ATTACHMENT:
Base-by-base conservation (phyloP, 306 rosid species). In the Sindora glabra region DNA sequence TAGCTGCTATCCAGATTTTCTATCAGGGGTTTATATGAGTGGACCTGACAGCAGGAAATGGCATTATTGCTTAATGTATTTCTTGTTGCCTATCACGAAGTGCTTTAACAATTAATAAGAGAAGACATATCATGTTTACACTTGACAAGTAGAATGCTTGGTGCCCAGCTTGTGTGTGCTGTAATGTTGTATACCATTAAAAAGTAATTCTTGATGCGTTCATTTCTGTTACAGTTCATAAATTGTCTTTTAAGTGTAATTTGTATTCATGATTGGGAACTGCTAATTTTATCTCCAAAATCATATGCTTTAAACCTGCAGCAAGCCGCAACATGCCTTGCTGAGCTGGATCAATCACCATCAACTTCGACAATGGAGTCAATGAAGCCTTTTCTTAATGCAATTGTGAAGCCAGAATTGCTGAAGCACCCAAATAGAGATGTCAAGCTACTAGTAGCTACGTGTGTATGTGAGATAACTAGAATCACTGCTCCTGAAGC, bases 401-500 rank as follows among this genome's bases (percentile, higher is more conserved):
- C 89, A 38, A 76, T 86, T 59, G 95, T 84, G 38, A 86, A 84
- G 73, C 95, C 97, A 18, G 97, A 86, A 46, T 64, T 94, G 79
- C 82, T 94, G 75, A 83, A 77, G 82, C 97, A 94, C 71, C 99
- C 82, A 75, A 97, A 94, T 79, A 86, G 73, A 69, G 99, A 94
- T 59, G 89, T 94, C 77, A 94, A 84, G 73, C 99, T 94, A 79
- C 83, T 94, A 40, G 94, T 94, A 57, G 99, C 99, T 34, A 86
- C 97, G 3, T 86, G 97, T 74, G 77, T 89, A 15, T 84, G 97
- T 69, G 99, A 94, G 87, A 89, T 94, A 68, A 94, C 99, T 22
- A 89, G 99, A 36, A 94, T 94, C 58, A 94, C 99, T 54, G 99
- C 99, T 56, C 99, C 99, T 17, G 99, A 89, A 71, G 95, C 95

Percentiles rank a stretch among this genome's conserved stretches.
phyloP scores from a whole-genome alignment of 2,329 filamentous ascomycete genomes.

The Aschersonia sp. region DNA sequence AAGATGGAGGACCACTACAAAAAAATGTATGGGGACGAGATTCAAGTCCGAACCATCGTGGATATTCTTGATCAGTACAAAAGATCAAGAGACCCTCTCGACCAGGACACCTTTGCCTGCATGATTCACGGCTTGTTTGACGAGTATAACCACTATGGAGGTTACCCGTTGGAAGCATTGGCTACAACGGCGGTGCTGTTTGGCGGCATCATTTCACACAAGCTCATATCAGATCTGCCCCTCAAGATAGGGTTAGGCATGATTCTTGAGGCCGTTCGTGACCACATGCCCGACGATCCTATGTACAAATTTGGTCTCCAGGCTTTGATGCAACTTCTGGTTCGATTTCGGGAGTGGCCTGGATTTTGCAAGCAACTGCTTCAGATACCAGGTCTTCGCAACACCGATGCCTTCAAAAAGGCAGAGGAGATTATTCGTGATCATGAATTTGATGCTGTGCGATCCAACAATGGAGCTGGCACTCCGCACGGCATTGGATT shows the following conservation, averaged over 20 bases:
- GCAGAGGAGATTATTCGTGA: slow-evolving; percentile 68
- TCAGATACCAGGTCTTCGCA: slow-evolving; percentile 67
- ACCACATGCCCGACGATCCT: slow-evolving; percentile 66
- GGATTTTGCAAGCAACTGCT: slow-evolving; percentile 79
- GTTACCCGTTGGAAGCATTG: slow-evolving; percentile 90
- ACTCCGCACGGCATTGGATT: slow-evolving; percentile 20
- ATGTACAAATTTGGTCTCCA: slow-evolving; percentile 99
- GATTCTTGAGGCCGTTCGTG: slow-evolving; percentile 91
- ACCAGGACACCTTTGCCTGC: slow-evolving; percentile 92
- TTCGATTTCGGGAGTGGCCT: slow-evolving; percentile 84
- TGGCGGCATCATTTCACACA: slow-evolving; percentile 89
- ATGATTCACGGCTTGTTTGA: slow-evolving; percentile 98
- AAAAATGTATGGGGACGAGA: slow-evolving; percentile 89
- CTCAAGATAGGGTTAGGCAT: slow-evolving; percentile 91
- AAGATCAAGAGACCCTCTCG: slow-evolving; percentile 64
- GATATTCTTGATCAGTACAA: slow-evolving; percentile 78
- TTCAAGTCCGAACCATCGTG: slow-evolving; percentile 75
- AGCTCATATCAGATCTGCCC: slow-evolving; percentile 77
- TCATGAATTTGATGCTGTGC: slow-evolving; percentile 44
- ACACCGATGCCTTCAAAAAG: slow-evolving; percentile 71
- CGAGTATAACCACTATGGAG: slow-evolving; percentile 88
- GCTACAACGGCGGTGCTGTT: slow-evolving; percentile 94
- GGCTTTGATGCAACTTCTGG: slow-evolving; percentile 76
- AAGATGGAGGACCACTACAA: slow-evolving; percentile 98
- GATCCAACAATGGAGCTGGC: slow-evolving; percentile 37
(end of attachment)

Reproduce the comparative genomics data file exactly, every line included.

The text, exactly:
Base-by-base conservation (phyloP, 306 rosid species). In the Sindora glabra region DNA sequence TAGCTGCTATCCAGATTTTCTATCAGGGGTTTATATGAGTGGACCTGACAGCAGGAAATGGCATTATTGCTTAATGTATTTCTTGTTGCCTATCACGAAGTGCTTTAACAATTAATAAGAGAAGACATATCATGTTTACACTTGACAAGTAGAATGCTTGGTGCCCAGCTTGTGTGTGCTGTAATGTTGTATACCATTAAAAAGTAATTCTTGATGCGTTCATTTCTGTTACAGTTCATAAATTGTCTTTTAAGTGTAATTTGTATTCATGATTGGGAACTGCTAATTTTATCTCCAAAATCATATGCTTTAAACCTGCAGCAAGCCGCAACATGCCTTGCTGAGCTGGATCAATCACCATCAACTTCGACAATGGAGTCAATGAAGCCTTTTCTTAATGCAATTGTGAAGCCAGAATTGCTGAAGCACCCAAATAGAGATGTCAAGCTACTAGTAGCTACGTGTGTATGTGAGATAACTAGAATCACTGCTCCTGAAGC, bases 401-500 rank as follows among this genome's bases (percentile, higher is more conserved):
- C 89, A 38, A 76, T 86, T 59, G 95, T 84, G 38, A 86, A 84
- G 73, C 95, C 97, A 18, G 97, A 86, A 46, T 64, T 94, G 79
- C 82, T 94, G 75, A 83, A 77, G 82, C 97, A 94, C 71, C 99
- C 82, A 75, A 97, A 94, T 79, A 86, G 73, A 69, G 99, A 94
- T 59, G 89, T 94, C 77, A 94, A 84, G 73, C 99, T 94, A 79
- C 83, T 94, A 40, G 94, T 94, A 57, G 99, C 99, T 34, A 86
- C 97, G 3, T 86, G 97, T 74, G 77, T 89, A 15, T 84, G 97
- T 69, G 99, A 94, G 87, A 89, T 94, A 68, A 94, C 99, T 22
- A 89, G 99, A 36, A 94, T 94, C 58, A 94, C 99, T 54, G 99
- C 99, T 56, C 99, C 99, T 17, G 99, A 89, A 71, G 95, C 95

Percentiles rank a stretch among this genome's conserved stretches.
phyloP scores from a whole-genome alignment of 2,329 filamentous ascomycete genomes.

The Aschersonia sp. region DNA sequence AAGATGGAGGACCACTACAAAAAAATGTATGGGGACGAGATTCAAGTCCGAACCATCGTGGATATTCTTGATCAGTACAAAAGATCAAGAGACCCTCTCGACCAGGACACCTTTGCCTGCATGATTCACGGCTTGTTTGACGAGTATAACCACTATGGAGGTTACCCGTTGGAAGCATTGGCTACAACGGCGGTGCTGTTTGGCGGCATCATTTCACACAAGCTCATATCAGATCTGCCCCTCAAGATAGGGTTAGGCATGATTCTTGAGGCCGTTCGTGACCACATGCCCGACGATCCTATGTACAAATTTGGTCTCCAGGCTTTGATGCAACTTCTGGTTCGATTTCGGGAGTGGCCTGGATTTTGCAAGCAACTGCTTCAGATACCAGGTCTTCGCAACACCGATGCCTTCAAAAAGGCAGAGGAGATTATTCGTGATCATGAATTTGATGCTGTGCGATCCAACAATGGAGCTGGCACTCCGCACGGCATTGGATT shows the following conservation, averaged over 20 bases:
- GCAGAGGAGATTATTCGTGA: slow-evolving; percentile 68
- TCAGATACCAGGTCTTCGCA: slow-evolving; percentile 67
- ACCACATGCCCGACGATCCT: slow-evolving; percentile 66
- GGATTTTGCAAGCAACTGCT: slow-evolving; percentile 79
- GTTACCCGTTGGAAGCATTG: slow-evolving; percentile 90
- ACTCCGCACGGCATTGGATT: slow-evolving; percentile 20
- ATGTACAAATTTGGTCTCCA: slow-evolving; percentile 99
- GATTCTTGAGGCCGTTCGTG: slow-evolving; percentile 91
- ACCAGGACACCTTTGCCTGC: slow-evolving; percentile 92
- TTCGATTTCGGGAGTGGCCT: slow-evolving; percentile 84
- TGGCGGCATCATTTCACACA: slow-evolving; percentile 89
- ATGATTCACGGCTTGTTTGA: slow-evolving; percentile 98
- AAAAATGTATGGGGACGAGA: slow-evolving; percentile 89
- CTCAAGATAGGGTTAGGCAT: slow-evolving; percentile 91
- AAGATCAAGAGACCCTCTCG: slow-evolving; percentile 64
- GATATTCTTGATCAGTACAA: slow-evolving; percentile 78
- TTCAAGTCCGAACCATCGTG: slow-evolving; percentile 75
- AGCTCATATCAGATCTGCCC: slow-evolving; percentile 77
- TCATGAATTTGATGCTGTGC: slow-evolving; percentile 44
- ACACCGATGCCTTCAAAAAG: slow-evolving; percentile 71
- CGAGTATAACCACTATGGAG: slow-evolving; percentile 88
- GCTACAACGGCGGTGCTGTT: slow-evolving; percentile 94
- GGCTTTGATGCAACTTCTGG: slow-evolving; percentile 76
- AAGATGGAGGACCACTACAA: slow-evolving; percentile 98
- GATCCAACAATGGAGCTGGC: slow-evolving; percentile 37